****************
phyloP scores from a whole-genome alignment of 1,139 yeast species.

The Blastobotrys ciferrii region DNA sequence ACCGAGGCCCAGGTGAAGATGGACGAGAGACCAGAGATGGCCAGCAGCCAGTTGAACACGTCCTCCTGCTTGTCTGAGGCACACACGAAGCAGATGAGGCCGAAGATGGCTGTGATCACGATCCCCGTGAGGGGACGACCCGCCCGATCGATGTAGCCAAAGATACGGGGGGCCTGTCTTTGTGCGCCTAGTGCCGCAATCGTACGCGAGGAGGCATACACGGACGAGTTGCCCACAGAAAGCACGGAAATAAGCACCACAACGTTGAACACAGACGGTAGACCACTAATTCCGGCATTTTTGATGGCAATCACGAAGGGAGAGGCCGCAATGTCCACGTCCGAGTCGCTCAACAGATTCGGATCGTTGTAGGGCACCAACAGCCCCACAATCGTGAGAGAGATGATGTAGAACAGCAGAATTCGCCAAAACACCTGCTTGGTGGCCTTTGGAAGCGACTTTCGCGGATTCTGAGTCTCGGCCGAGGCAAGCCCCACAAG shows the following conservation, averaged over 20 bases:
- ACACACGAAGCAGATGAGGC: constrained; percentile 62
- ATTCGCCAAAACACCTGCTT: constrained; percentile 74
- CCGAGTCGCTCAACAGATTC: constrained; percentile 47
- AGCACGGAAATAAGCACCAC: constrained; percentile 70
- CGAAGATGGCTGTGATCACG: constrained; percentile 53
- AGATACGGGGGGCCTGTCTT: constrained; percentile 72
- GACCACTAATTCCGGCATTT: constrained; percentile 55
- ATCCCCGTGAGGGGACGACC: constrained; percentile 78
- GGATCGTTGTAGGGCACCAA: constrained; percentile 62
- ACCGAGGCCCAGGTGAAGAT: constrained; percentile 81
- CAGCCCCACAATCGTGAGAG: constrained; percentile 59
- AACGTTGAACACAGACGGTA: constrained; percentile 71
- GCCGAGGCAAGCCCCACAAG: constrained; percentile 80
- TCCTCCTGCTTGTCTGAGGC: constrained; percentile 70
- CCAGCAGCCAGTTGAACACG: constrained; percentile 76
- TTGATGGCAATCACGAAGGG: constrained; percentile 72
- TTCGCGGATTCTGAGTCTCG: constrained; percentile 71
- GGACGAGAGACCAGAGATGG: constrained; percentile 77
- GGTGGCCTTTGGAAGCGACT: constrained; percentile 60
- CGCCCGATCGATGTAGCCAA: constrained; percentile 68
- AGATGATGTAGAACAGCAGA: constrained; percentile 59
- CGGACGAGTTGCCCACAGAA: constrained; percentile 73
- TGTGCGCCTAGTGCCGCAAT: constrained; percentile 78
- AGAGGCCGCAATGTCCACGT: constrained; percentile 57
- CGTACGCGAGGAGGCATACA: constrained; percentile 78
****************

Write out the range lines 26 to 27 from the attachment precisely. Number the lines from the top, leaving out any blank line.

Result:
- AGAGGCCGCAATGTCCACGT: constrained; percentile 57
- CGTACGCGAGGAGGCATACA: constrained; percentile 78